It seems that the Indian youth doesn’t find Sustainability to be either hot, exciting or desirable! Let’s see why.
Yesterday, The Economic Times newspaper featured a list of 100 Most Exciting Brands in India today. Exciting…in the eyes of the India’s youth (15-24 year olds), which was the survey representation.
This is a very real mainstream example of how advertising affects consumerism in India today – exactly what Pavan Sukhdev talks about “Accountable Advertising” in his book Corporation 2020. The top 12 brands in India incidentally (as far I have seen on TV/print) speak nothing about protecting the planet, climate change or their sustainability efforts – even if they are serious on these issues. Why? Because they don’t think sustainability or protecting the climate is exciting! That’s why.
And if brands don’t think sustainability to be exciting, then how can you expect the young consumers to find it exciting! None of the brands project an image related to environment or climate change.
The Brand Equity and Neilsen research identified the following six attributes that the youth looks at:
- “This brand sets the owner or user apart as a trendsetter”
- “This is a brand to aspire for”
- “This brand is fun/lively”
- “This brand has got style”
- “This brand does exciting advertisements/ events /communication”
- “This brand is edgy/irreverent”
Apparently climate change is absent from these attributes and all of 6 attributes are related to advertising.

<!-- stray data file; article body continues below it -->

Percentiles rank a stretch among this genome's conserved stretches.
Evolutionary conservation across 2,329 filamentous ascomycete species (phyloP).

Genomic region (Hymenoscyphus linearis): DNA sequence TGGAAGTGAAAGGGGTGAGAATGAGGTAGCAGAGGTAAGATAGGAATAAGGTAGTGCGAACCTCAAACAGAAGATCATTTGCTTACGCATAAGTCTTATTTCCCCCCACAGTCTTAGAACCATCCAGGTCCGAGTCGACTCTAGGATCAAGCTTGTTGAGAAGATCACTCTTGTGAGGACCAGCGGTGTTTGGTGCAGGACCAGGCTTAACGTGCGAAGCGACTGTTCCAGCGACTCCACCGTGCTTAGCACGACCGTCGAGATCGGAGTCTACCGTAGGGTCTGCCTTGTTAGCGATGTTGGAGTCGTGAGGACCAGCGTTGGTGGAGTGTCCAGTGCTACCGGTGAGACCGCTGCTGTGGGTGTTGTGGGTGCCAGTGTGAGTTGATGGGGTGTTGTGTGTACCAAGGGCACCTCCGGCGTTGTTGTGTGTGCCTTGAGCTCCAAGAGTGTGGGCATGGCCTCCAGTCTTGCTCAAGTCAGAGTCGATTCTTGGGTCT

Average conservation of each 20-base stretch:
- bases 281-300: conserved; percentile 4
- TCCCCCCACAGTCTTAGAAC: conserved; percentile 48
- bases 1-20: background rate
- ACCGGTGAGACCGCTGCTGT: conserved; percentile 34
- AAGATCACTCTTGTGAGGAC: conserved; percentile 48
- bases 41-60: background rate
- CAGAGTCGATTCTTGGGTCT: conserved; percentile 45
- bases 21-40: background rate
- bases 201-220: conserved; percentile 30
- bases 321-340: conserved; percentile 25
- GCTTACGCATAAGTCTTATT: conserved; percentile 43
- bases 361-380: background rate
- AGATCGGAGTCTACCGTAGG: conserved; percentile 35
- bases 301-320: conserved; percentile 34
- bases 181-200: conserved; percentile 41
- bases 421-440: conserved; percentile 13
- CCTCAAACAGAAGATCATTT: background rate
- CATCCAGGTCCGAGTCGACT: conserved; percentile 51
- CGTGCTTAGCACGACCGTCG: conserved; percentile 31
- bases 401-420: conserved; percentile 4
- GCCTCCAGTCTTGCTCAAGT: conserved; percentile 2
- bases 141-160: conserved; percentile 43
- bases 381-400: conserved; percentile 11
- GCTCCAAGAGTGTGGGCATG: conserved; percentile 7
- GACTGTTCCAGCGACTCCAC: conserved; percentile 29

Advertising is a mass manipulation tool with advertisers being viewed no better than telemarketers in terms of ethics and honesty. And yet, the unfortunate part is that advertising plays such an influential role in promoting consumerism – good or bad, regardless
of the impact on the society or consumers.
So, it becomes utterly urgent and important for these brands that they make climate change a major part of their advertising campaigns, if at all the youth of the country is to be educated about sustainble business practices.
As much as Coca Cola and Pepsi are doing their part in water conservation, Nokia with their product takeback and Apple and Samsung with dematerialization techniques – brands that feature in the top 12 – none of these efforts will see any returns unless the consumers reward such practices but the lack of awareness becomes a hinderance.
It is clear from this survey that the youth rewards brands that have style, that are edgy, hot, lively and that are something to aspire for – they don’t necessarily reward brands that are sustaianble and care for the planet.
Unless you tell the consumer about sustainability efforts, unless you ask questions in the survey’s about environment and climate change, how will you make being sustainable desirable?
The current sustaianbility efforts by some brands may well become a mere lip service, something that’s a business imperative today and not necessarily a responsible company initiative.
Brands need to advertise and broadcast this to the youth if brands want responsible consumption, which I don’t see happening in the Indian context. When I look at brands, I don’t look at them at their face value, I see the extent of resource extraction done in order to make their end products – and see whether they are filling a genuine need or creating a superfluous demand – that’s how I evaluate the brands.
What I’d really like to see is that Coca Cola and Pepsi labelling on their drinks the amount of water (2 liters) required to make 1 litre of drink. That Adidas labelling in their shoes and garments, the amount of water used (700 liters) to make a medium sized cotton T shirt. That Apple and Samsung labelling the amount of minerals mined in Africa and other places with resulting bio-diversity losses in making their smart phones.
I bet, consumers will automatically become more responsible in what they buy and the attributes as what they deem to be an “Exciting Brand” may very well change!
(Images scanned from 2Jan 2013 Brand Equity – Economic Times newspaper)
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